The best biopics ever made
19 May 2019, 08:00 | Updated: 19 May 2019, 08:01
It’s hard to tell the story of a life in 90 minutes but when films do it well, they can really teach you something new about a well-known face. So here are some of the very best ever made...
Elton John is getting the biopic treatment, while Oliver Stone’s notorious look at The Doors is subject to a luxury reissue. Which other real life stories have hit the big screen?
Mr Robot star Rami Malek gives an excellent performance as Freddie Mercury, which tells the story of the late Queen frontman from the band's formation in the early 1970s to their triumphant appearance at Live Aid in '85.
Walk The Line
Until the release of Straight Outta Compton, this was the most successful biopic ever made and with good reason. It charts the incredible life of Johnny Cash as brilliantly played by Joaquin Phoenix, as well as featuring loads of his best songs in electrifying performance scenes. Even Elvis turns up.
England Is Mine
The story of Steven Patrick Morrissey, from his teenage years as a would-be writer and pop star to meeting Johnny Marr and forming The Smiths in 1982. A great depiction of glum 1970s Manchester and an excellent cast, including a star turn from Jack Lowden as the criminally shy frontman.
24 Hour Party People
Not strictly speaking a biopic, but most definitely a wonderful tribute to the life and work of Factory Records boss Tony Wilson. Featuring Steve Coogan’s ace performance as the man himself, loads of great cameo, great music and a cracking joke about Simply Red, what more could you ask for?
Sid And Nancy
Gary Oldman has never been better than as the sneering, explosive, damaged Sid Vicious in this rip-roaring version of the Sex Pistols bassist’s short life. It’s a dark tale, yeah, but an important one too as it charts the destructive relationship between Vicious and Nancy Spungen. Oh, and look out for an early movie role for Courtney Love.
What’s better than a biopic that features one mega-interesting life? Rush had the answer: one with two mega-interesting lives. Centred on the rivalry between Formula One drivers James Hunt and Niki Lauda, this one has sex and drugs and a lot of fast cars.
Based on Wiseguy, the life of Mafia mobster-turned-informer Henry Hill, this is Martin Scorcese’s best film… maybe. From the prison cooking scene to the nightclub introductions, there’s not a single scene that isn’t instantly memorable.
What’s Love Got To Do With It
Angela Bassett is incredible as Tina Turner, from her childhood as Anna Mae Bullock through her abusive relationship with husband Ike, through to her big-haired, 1980s comeback. Inspiring and well-played throughout, particularly a thuggish turn from Lawrence Fishburne as Ike.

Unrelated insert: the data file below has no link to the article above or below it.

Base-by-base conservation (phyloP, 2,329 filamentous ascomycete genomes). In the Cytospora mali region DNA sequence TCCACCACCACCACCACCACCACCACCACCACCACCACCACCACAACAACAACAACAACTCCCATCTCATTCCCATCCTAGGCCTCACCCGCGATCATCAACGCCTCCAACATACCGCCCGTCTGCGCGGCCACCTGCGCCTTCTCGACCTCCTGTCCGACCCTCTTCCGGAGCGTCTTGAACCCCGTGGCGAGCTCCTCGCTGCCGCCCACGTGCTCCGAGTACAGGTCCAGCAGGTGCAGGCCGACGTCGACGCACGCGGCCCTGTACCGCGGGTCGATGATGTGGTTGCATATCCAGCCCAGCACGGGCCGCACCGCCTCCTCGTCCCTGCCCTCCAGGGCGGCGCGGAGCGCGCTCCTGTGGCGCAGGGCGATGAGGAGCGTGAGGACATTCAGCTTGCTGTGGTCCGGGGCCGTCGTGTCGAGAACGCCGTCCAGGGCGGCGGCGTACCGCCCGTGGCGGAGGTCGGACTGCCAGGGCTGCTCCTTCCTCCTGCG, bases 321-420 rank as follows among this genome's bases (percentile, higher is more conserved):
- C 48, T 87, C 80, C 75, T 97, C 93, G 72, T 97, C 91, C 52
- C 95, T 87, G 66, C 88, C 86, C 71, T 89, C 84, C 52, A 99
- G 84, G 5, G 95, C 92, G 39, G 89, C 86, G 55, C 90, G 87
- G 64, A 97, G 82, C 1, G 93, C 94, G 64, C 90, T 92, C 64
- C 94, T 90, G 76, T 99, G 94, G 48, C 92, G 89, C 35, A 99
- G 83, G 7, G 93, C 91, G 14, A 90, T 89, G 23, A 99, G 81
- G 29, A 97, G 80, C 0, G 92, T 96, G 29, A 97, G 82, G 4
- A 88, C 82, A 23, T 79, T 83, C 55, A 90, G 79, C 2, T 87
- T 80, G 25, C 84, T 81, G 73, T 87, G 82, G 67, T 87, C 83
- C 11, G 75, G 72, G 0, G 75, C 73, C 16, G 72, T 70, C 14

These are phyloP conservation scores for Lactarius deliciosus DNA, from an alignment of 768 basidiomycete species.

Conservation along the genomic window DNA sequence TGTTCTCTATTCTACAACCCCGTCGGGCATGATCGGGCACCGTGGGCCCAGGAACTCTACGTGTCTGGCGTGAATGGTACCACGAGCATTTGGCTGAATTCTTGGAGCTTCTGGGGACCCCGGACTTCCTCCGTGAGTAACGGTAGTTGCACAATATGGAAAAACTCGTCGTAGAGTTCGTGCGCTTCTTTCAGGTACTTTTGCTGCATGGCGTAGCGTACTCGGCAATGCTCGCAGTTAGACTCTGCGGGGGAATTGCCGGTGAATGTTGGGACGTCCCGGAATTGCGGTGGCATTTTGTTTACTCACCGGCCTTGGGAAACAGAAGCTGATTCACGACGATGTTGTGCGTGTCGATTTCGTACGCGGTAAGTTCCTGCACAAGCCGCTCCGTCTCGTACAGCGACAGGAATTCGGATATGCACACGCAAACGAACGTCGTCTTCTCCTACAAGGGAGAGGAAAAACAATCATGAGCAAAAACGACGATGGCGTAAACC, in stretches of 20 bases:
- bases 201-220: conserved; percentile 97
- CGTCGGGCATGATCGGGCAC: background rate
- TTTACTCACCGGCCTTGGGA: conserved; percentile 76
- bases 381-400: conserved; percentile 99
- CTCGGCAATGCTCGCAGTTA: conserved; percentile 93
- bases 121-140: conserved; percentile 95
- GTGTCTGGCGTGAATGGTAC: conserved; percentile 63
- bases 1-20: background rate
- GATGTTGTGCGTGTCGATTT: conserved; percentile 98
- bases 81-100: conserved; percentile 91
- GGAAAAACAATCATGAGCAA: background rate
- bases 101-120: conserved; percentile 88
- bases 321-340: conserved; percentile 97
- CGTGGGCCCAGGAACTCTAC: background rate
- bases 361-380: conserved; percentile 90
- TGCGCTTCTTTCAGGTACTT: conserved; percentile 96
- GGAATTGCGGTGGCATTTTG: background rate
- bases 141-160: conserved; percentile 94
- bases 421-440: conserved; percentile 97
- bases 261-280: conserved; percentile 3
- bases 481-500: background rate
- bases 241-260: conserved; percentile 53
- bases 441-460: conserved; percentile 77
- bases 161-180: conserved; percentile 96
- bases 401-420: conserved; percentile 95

The life of the doomed Joy Division frontman Ian Curtis was always going to be a tough one to capture on film, so it helped to have Anton Corbijn directing it. He shot the most iconic photos of the band and gave the film a similarly striking look. Sam Riley is brilliant as Curtis, Samantha Morton is on top form as his wife and frankly Joe Anderson was born to play Peter Hook. The North has never looked bleaker.
Straight Outta Compton
Solid re-telling of the whole N.W.A. and gangsta rap story, with O’Shea Jackson Jr as Ice Cube, Corey Hawkins as Dr Dre and Jason Mitchell as Easy-E. There’s a lot to get your head round as the plot threads build up and loyalties get divided, but it’s a helluva story.
He wasn’t the most famous film director in the world, but King Of The B MoVies Edward D. Wood Jr led a wild and crazy life. He made the “worst film ever made”, Plan 9 From Outer Space, was a cross-dresser in his private life and knew some very strange people. Tim Burton directs Johnny Depp in a show-stopping performance and Martin Landau won an Oscar for his portrayal as the foul-mouthed horror star Bela Lugosi.
12 Years A Slave
It won three Oscars, it should have won them all. An adaptation of Solomon Northup’s memoir of being captured and sold into slavery, it stars Chiwetel Ejiofor, Michael Fassbender and Benedict Cumberbatch. It’s a hard watch at times but an important one too.
The Wolf Of Wall Street
Fair enough, it goes on a bit, but it’s a rollercoaster ride while you’re on it. Leonardo Di Caprio shines as real-life stockbroker Jordan Belfort, a man who should be very easy to hate but is someone you actually end up quite liking. Excellent support from Margot Robbie and Jonah Hill along the way.
One tactic that recent biopics have employed is covering one period of a person’s life, rather than trying to cram everything into 90 minutes. Nowhere Boy goes for that tactic, showing the early years of John Lennon rather than the whole of his life. It’s a really fun movie and even gets away with having the lad from Love Actually play Paul McCartney.
Mel Gibson is the least convincing Scotsman in cinematic history but there’s no denying that if you leave your brain (and history books) at the door, Braveheart is a blast, telling the story of warrior chief William Wallace leading the battle against the English. Even the bit where Mel flashes his bum at the English soldiers.
The rest of the band claimed it was “inaccurate” and critics thought it was overblown, but there’s no denying that Oliver Stone’s biopic of Jim Morrison and his band captures the woozy spirit of late 60s Los Angeles and all that went with it. Worth it for Val Kilmer’s show-stopping performance as Morrison and a cameo from Crispin “George McFly” Glover as Andy Warhol.